RESULTS

Respondents were 88.3% in private practice and over 60% had at least 20 years of experience (Table 1). At baseline in April 2019, 58.5% of PPRI were face-to-face on-site interactions, 7.8% had virtual-only (email, online video-calls, phone-conferences) interactions and 21.0% of respondents had hybrid (on-site and online) PPRI (Figure 1 and Table 2). 12.8% of respondents reported no on-site PPRI.

In April 2020 during the pandemic’s height, 54.8% of physicians reported no PPRI with 26.3% having concurrent office closures (Table 2). While on-site PPRI reached its low in April 2020, the
virtual-only PPRI format increased from 7.8% in April 2019 to 26.5% during April 2020. Although 22.5% of practices had no PPRI during July 2020, only 1.8% were closed at this time. Virtual-only PPRI remained elevated at 24.5% while hybrid PPRI increased, eventually surpassing the April 2019 mark (27.0%) (Figure 1 and Table 2). Overall, practices cited concerns about limiting non-essential office presence (52.0%) and protecting patients (50.3%)/staff (52.5%) as the top 3 most significant limitations for on-site PPRI (Table 3 and Table 4).
Comparing 2019 to 2021, there were no significant differences in predicted PPRI access to dermatology offices (87.3% vs 90.3%; P=0.0834) (Table 2). However, practices predicted wide variation as to when to reimplement on-site PPRI with 45.3% of respondents allowing on-site PPRI in July 2020 while 38.3% estimated at least 2021 (Table 5). Although practices predicted similar virtual-only PPRI usage in 2021 compared to 2019 (11.3% vs 7.8%; P=0.0614), they anticipated significantly more hybrid PPRI in 2021 (42.5% vs 21.0; P<0.0001). The chance of practices planning to utilize virtual PPRI (OR 3.0) or hybrid PPRI (OR 3.2) in 2021 increased by a factor of 3 (Table 6).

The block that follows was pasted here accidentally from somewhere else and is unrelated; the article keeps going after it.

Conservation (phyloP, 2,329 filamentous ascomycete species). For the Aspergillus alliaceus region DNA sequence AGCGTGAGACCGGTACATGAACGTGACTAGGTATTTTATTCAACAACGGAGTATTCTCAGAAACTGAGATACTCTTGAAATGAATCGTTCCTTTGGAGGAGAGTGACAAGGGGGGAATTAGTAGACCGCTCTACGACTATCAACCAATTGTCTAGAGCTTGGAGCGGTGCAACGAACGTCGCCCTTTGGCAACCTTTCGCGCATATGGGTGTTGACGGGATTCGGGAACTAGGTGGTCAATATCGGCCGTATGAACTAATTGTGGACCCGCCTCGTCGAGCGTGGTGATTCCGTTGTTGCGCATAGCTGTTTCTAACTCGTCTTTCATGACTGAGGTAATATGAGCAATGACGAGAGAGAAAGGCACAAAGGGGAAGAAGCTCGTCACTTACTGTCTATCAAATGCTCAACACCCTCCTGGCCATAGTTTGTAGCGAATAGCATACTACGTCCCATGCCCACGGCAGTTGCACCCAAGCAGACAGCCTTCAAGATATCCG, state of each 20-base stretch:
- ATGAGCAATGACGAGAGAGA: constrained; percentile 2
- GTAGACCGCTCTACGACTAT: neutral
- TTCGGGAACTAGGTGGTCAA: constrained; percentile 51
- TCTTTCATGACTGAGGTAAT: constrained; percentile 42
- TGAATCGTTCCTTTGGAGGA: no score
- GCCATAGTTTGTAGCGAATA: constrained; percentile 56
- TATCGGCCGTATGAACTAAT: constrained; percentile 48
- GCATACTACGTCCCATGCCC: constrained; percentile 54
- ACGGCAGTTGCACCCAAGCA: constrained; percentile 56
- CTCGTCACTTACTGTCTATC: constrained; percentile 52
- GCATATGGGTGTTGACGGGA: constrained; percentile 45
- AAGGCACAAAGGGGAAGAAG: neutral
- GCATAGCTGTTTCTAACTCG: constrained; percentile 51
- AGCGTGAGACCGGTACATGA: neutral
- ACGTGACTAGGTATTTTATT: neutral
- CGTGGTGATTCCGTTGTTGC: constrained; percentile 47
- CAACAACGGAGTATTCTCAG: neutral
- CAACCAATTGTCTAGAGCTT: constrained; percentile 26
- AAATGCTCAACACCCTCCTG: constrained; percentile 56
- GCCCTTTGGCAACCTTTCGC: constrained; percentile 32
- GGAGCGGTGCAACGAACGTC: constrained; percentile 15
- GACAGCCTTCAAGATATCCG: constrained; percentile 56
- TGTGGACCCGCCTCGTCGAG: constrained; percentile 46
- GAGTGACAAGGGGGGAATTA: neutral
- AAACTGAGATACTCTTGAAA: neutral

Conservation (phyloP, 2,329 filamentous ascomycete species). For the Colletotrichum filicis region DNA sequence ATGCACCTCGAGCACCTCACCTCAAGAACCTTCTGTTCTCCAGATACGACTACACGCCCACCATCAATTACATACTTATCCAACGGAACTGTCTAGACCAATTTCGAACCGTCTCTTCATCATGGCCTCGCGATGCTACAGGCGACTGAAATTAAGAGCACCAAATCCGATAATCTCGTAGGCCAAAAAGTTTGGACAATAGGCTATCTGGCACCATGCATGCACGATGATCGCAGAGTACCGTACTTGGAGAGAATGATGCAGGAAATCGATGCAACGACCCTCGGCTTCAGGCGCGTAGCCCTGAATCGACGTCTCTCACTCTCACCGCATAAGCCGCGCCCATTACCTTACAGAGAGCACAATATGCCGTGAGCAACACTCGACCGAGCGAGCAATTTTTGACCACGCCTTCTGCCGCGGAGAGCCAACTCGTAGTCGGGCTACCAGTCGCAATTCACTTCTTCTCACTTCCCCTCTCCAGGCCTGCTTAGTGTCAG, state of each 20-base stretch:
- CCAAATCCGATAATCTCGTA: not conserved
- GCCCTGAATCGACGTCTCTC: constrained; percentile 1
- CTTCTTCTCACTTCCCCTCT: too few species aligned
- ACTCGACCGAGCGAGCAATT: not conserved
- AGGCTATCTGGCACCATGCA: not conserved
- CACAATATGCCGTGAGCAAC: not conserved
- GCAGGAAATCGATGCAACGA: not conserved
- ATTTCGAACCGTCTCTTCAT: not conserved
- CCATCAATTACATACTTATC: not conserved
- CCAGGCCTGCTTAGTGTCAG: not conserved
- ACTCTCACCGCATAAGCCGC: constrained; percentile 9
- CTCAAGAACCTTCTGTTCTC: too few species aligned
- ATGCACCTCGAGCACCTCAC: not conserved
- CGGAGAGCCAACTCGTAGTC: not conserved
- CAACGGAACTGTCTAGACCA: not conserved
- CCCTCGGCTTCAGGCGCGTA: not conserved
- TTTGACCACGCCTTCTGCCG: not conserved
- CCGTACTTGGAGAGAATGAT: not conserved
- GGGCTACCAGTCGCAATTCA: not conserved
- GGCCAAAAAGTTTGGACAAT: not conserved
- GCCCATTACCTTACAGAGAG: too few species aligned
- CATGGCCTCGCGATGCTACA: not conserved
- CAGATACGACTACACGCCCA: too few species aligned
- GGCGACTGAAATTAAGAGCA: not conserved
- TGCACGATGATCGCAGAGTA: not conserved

Nearly all subgroups predicted increasing hybrid PPRI and decreasing on-site PPRI in 2021. Solo (61.8% vs 44.4%; P=0.0026) and group (61.2% vs 31.5%; P<0.0001) private dermatology practices envision significantly less on-site PPRI, supplementing this decrease with significantly more hybrid PPRI (Solo: 22.9% vs 45.8%; P<0.0001; Group: 22.4% vs 47.3%; P<0.0001) (Table 7). Furthermore, private group dermatology practices predicted significantly more virtual-only PPRI (7.3% vs 14.5%; P=0.0446). Academic/government and multi-specialty practices showed similar trends in decreasing on-site PPRI (Academic/government: 42.6% vs 25.5%; P=0.0433; Multi-specialty: 54.5% vs 40.9%; P=0.1336, respectively) and increasing hybrid PPRI (Academic/ government: 21.3% vs 31.9%; P=0.2278; Multi-specialty: 9.1% vs 25.0%; P=0.0455, respectively). Dermatologists of all levels of experience also predicted decreasing on-site PPRI (0 to 20 years: 57.0% vs 31.0%; P<0.0001; 21–30 years: 59.5% vs 35.5%, P<0.0001; 31+ years, 59.1% vs 43.1%; P=0.0023) and increasing hybrid PPRI (0 to 20 years: 19.7% vs 43.7%; P<0.0001; 21–30 years: 21.5% vs 42.1%; P<0.0001; 31+ years, 21.9% vs 41.6%; <0.0001) (Table 8). Younger dermatologists were more likely to embrace future virtual interactions. Comparing ORs across years of experience, there was an inverse trend where increasing years of experience correlated with decreased odds of incorporating hybrid or virtual-only PPRI.